I’m not sure I would be so brave and strong in such circumstances. My Mum is an amazing woman: she’s strong, determined and a shining example to women everywhere. She’s come out of the other side and is finally enjoying her life with her head held high. She doesn’t have to rely on a man, or babysit one, or try to make one happy – she’s living in the family home and enjoys a more active social life than I do. She’s also recently discovered Facebook, which has opened another social door for her. I would like her to find somebody again, but that doesn’t define her and I admire her for that. She’s a superstar and I’m lucky to have her in my life. She can hold her head up high – she’s a magnificent Mum and was a devoted wife who did absolutely nothing wrong, she just loved her husband deeply.
Mum and Dad together have come on leaps and bounds. They can be in the same room together, with their children and grandchildren. But Dad doesn’t help himself: he’s always throwing out the rod trying to wind Mum up and she always bites, it’s playful and not vindictive and Simon and I laugh it all off now. But it’s always sad to be in the family home, filled with so many family memories, with that family torn apart. You never get used to it; it’s just a constant headfuck seeing them in the same room yet so much has changed.
It’s hard to put into words how I feel about love now. I know I can’t hold it against any boyfriend – it’s not their fault and that isn’t fair – but it’s very hard to let go. I don’t even know how I do that? Trust and relationships are a leap of faith; one I’ve been happy to take with Adam, who I adore and love very much. But do I believe in happy ever after anymore?
I’m a hopeless romantic: I’ve been brought up on years of love and affection, so that’s exactly how I am in a relationship. I love hugging, kissing and making love. I’m passionate and I care, perhaps sometimes too much. But it’s hard to get past investing that long in a marriage, for it to ultimately break down. To see somebody put through so much pain and devastation – I don’t want to suffer like my Mum did. I’m not sure how I feel about marriage. I’m 35 years old – certainly not getting any younger, with two children but still not married.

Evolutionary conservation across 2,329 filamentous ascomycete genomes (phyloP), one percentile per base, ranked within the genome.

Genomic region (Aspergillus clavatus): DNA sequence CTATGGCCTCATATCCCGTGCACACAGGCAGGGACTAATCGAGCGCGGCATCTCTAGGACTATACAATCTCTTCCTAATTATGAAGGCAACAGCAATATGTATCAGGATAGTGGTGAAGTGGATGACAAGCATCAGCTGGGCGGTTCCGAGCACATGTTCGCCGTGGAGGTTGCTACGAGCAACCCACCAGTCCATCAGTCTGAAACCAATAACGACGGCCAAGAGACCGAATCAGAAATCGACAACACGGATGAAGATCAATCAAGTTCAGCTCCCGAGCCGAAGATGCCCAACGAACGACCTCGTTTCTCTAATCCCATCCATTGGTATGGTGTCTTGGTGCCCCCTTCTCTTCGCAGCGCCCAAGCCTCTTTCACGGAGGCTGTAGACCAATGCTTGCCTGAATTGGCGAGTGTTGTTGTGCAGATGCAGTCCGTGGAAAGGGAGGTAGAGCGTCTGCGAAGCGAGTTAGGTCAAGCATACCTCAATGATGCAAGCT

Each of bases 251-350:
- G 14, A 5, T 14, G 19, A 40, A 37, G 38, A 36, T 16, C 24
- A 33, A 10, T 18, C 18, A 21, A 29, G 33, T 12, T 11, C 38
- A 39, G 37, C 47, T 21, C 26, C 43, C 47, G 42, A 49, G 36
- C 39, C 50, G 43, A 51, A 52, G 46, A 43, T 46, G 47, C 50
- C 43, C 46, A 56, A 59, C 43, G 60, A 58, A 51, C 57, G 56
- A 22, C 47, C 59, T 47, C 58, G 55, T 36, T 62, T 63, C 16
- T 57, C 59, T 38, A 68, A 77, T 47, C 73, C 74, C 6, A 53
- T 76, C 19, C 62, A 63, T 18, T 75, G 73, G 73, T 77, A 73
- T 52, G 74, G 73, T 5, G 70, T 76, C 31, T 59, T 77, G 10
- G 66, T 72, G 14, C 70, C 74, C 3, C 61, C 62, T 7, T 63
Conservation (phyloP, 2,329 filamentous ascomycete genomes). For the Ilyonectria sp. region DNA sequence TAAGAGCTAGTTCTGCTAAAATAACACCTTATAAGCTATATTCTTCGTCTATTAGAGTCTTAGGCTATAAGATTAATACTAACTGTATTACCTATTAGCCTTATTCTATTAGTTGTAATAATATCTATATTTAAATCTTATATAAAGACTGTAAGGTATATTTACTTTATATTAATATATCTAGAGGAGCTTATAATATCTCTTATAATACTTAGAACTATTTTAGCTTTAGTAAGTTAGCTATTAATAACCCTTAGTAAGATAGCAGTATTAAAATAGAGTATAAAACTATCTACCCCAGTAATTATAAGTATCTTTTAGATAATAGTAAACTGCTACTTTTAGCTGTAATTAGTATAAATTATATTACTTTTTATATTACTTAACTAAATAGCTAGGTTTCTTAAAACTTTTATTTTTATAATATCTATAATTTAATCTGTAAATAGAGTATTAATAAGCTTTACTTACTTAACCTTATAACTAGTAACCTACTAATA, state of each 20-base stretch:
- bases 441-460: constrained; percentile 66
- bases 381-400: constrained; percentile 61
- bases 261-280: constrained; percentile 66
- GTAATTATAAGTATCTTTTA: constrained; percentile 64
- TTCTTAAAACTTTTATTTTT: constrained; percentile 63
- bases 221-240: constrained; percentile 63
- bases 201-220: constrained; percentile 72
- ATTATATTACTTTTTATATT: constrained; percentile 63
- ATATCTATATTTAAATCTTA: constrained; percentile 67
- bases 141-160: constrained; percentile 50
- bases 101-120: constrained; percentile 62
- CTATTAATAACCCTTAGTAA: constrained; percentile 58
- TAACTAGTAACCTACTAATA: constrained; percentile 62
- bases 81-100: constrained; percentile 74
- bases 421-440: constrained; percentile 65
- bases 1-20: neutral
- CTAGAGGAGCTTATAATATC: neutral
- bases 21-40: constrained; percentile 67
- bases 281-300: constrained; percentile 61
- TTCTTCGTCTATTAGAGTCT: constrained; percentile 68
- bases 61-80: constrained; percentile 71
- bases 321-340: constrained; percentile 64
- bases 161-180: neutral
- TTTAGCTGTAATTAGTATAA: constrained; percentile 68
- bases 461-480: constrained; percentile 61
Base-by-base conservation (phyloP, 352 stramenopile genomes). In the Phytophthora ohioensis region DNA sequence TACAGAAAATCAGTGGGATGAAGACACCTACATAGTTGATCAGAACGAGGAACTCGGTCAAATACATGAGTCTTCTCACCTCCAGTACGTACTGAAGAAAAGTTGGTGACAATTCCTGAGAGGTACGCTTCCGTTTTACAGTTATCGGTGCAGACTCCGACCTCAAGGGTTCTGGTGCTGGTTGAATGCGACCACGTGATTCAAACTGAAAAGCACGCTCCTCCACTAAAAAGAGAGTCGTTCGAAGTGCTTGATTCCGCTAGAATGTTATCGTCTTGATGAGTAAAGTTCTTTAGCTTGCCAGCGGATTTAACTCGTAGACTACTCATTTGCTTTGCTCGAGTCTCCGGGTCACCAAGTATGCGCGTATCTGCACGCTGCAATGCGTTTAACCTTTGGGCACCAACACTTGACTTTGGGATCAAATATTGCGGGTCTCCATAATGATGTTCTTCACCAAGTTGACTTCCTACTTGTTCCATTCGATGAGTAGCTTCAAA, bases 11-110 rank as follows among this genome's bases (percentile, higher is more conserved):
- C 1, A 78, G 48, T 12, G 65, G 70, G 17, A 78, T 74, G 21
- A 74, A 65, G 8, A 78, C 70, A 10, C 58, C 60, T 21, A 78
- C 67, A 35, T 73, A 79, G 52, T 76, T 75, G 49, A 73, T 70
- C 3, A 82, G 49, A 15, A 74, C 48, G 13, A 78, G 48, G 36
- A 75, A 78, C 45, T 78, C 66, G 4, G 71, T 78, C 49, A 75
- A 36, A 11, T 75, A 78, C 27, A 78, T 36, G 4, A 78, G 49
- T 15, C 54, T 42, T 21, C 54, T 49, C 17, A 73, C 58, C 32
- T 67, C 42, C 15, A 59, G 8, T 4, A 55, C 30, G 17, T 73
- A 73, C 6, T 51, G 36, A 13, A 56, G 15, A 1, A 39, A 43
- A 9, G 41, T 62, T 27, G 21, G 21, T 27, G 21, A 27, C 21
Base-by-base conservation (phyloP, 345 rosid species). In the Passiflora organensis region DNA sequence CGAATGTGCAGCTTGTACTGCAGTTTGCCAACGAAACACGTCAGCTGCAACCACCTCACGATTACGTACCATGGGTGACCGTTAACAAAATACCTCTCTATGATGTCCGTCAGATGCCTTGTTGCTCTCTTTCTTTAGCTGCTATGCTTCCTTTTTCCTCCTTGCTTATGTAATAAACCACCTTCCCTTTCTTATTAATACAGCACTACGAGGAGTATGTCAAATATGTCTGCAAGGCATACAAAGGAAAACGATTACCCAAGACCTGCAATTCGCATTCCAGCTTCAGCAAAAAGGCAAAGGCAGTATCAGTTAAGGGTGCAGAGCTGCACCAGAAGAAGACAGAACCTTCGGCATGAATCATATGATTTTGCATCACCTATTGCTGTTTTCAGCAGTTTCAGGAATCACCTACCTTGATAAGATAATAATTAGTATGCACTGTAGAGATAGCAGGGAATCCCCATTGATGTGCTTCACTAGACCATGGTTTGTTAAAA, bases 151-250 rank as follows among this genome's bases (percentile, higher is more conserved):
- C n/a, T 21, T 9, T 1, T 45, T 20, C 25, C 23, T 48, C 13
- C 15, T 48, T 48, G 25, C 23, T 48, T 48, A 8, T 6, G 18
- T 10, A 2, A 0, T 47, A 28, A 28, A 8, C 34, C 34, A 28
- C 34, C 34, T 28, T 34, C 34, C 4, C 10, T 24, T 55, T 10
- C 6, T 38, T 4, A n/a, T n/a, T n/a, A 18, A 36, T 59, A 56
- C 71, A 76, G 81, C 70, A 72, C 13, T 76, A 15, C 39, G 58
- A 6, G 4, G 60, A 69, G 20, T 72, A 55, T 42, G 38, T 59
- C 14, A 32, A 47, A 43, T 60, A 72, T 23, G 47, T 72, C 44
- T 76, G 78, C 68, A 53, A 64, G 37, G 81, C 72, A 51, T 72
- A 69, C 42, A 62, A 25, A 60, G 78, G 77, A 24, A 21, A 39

The divorce has absolutely been an eye-opener. Gone are the days of believing that the kind of love Disney depicts is real – it’s not. Relationships are hard work and only work if both parties put the effort in. Do we need to be married to be happy? I don’t think so. I guess only time will tell. I’m still very wary in a relationship – even if he looks at another girl, I’m imagining up affairs in my head. That’s the problem – it’s all in my head and I don’t know how to overcome that, how to get rid of it. Maybe that will never go. It wasn’t there before but now I’m stuck with it. Thoughts of wondering if I’ll ever be good enough and ‘oh, if I’m not he’ll just cheat anyway’ never go away - especially in this age of digital love, where affairs can be at the touch of a couple of buttons. An unfortunate legacy of heartbreak and hurt after one of the most loving marriages I’ve ever seen.
Maybe time will heal. More time. Maybe I need to try and let go – I just don’t know how. It’s so hard. I want to believe in love, I really do. I do believe in soul mates. I want to grow old and be happy with somebody. I just don’t want to be hurt. I’m not sure how I get around that, I don’t think I ever can. I think I have to just go with it and see what happens. I’ll always have my guard up. It’s very conflicting. I’m a sensitive soul – I didn’t used to be as bad as I am now – the divorce changed all that. But I will always have to think that love must exist or else my Mum and Dad wouldn’t have had those 29 years of marriage without it.
They say everything happens for a reason – I’m just still trying to figure out why. I do believe in a thing called love – the happy ever after is still yet to be determined. I guess if the person is right, one day I may find that out.